World Cup Kicks Off In Russia NPR's Audie Cornish speaks with New York Times sports reporter Tariq Panja about the kickoff of the 2018 World Cup that began Thursday in Russia.
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World Cup Kicks Off In Russia

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World Cup Kicks Off In Russia

World Cup Kicks Off In Russia

World Cup Kicks Off In Russia

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NPR's Audie Cornish speaks with New York Times sports reporter Tariq Panja about the kickoff of the 2018 World Cup that began Thursday in Russia.

AUDIE CORNISH, HOST:

We already have a final score in the World Cup. Host Russia beat Saudi Arabia in the opener today 5-0. But there are 63 more matches over the next month before a World Cup champion is crowned. And for a preview, we welcome back Tariq Panja. He's in Moscow covering the soccer tournament for The New York Times. Welcome back.

TARIQ PANJA: Nice to be with you again.

CORNISH: So are you looking at something like a full-fledged soccer fever in Moscow?

PANJA: Yeah, well, maybe not from the Russians. It's not a football nation. But what you have here are thousands upon thousands of the world's soccer fans here. So there is an avenue behind the Kremlin, and if you walk down it, it's like being in a museum of soccer fans. So, you know, you walk 5 yards, and there's, like, hundreds of Argentines. Walk maybe 10, 20 more feet, and then there's a group of Peruvians. And then you bump into the Iranians and then the Moroccans. And then why not turn left, and then you get into the Egyptian section. So it is fantastic. There is a World Cup fever in the city. But I believe that's been kind of imported by all these fans that have come in.

CORNISH: You mention Argentines. And I know Germany won that, like, huge, thrilling final over Argentina in 2014. Can Germans repeat as champions in 2018?

PANJA: I'm really not good at predictions.

CORNISH: (Laughter).

PANJA: But I'm going to say no, so they probably will do it. And the reason is, they enter this competition on a - what's for them a bit of a rocky buildup. And it just hasn't been playing as well as we know it can. I think they'll go deep in the competition, but perhaps they aren't the ones who are going to take the trophy away at the end.

CORNISH: Brazil has won five World Cups, but the last time around, we watched them also fall to Germany, right? They were eviscerated in front of a stadium of distraught fans. What's their situation this time around?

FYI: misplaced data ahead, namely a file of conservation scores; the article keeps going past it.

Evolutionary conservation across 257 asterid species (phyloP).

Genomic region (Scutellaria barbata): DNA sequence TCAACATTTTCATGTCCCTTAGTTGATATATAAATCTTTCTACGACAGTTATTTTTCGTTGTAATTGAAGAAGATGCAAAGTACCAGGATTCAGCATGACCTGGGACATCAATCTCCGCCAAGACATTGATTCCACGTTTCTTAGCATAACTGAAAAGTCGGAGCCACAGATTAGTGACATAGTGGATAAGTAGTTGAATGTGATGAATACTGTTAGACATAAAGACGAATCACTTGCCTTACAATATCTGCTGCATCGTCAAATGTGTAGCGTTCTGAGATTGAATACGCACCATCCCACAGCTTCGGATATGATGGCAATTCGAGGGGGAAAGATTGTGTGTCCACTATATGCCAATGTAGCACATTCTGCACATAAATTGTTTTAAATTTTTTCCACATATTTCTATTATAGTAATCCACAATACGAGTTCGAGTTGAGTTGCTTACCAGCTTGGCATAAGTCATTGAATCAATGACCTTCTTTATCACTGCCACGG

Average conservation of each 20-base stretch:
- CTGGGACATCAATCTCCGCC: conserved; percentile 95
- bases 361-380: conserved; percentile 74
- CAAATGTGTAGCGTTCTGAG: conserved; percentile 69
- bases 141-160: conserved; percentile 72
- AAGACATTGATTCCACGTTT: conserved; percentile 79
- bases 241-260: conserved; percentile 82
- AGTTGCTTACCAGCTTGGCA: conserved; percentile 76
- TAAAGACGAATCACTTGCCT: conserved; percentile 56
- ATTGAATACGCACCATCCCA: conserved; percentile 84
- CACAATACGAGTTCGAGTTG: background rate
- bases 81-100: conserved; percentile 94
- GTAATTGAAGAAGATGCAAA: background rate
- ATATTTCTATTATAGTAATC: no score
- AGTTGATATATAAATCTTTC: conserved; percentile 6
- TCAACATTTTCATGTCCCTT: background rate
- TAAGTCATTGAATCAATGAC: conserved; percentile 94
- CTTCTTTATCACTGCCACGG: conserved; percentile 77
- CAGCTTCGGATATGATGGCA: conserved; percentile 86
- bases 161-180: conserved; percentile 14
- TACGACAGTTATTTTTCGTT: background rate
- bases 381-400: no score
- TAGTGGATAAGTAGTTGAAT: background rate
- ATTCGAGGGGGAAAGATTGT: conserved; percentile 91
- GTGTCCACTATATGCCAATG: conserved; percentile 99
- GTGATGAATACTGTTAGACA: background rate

PANJA: This time around, Brazil has turned a corner. But, you know, as you say, they were eviscerated. We've never seen anything quite like that. And you thought, can this nation bounce back in time for the World Cup? And to me, it looks like they certainly have. They've got a new coach since then, Tite. He's galvanized a new team. And they've been performing extremely well. They topped their group, in fact sailed through South American qualifying and are the ones to beat here, I'd say.

CORNISH: Here in the U.S., we're bummed because the U.S. men's team didn't make it of course. But neither did perennial powers - Italy, also the Netherlands. Does the tournament feel a little weird with some of these countries missing?

PANJA: Yeah, and I guess if you're someone of a certain age and used to seeing them as I am, like, Italy are kind of - when you think of the World Cup, there's a few nations. You mentioned Germany, Brazil. You've got to throw in Argentina. And then you always throw in Italy as well. It's a passionate soccer country. They were in pieces (laughter) when they didn't qualify.

But I think it kind of goes to show if your program isn't running on full-steam, you can't rely on the past. You can't rely on legacy, and you can't rely on your name anymore. Soccer has become a lot more sophisticated. And with some investment and a bit of luck, a lot of teams are performing a lot better than they may have done in the past. I mean, you only have to look to Iceland, the world's smallest - World Cup's smallest ever of a country. They're coming to their second straight tournament. We're all looking forward to seeing them and their supporters.

CORNISH: It's a good thing you're telling me this because when I sit down to watch a World Cup game, I basically just root for whoever is the underdog. So are there any other upstart countries that I should look forward to watching?

PANJA: Yeah, yeah. For me - I'm flying tomorrow to the city of Saransk where Peru are meeting Denmark. And if you were to arrive in Moscow today, you may think you've come to Lima. There are thousands and thousands of Peruvians everywhere. It's a soccer-mad country on a soccer-mad continent, and it hasn't qualified for 36 years. So the whole generation of people have never seen their team play a World Cup, and they've done it. So people have been selling their cars and remortgaging homes I heard. And they're here. I think when we see the game against Denmark, their opening game, it may feel like a home game for the Peruvians. They're a good story.

CORNISH: That's Tariq Panja, sports correspondent for The New York Times. He's covering the World Cup in Russia. Thanks for speaking with us.

PANJA: Happy to be with you.

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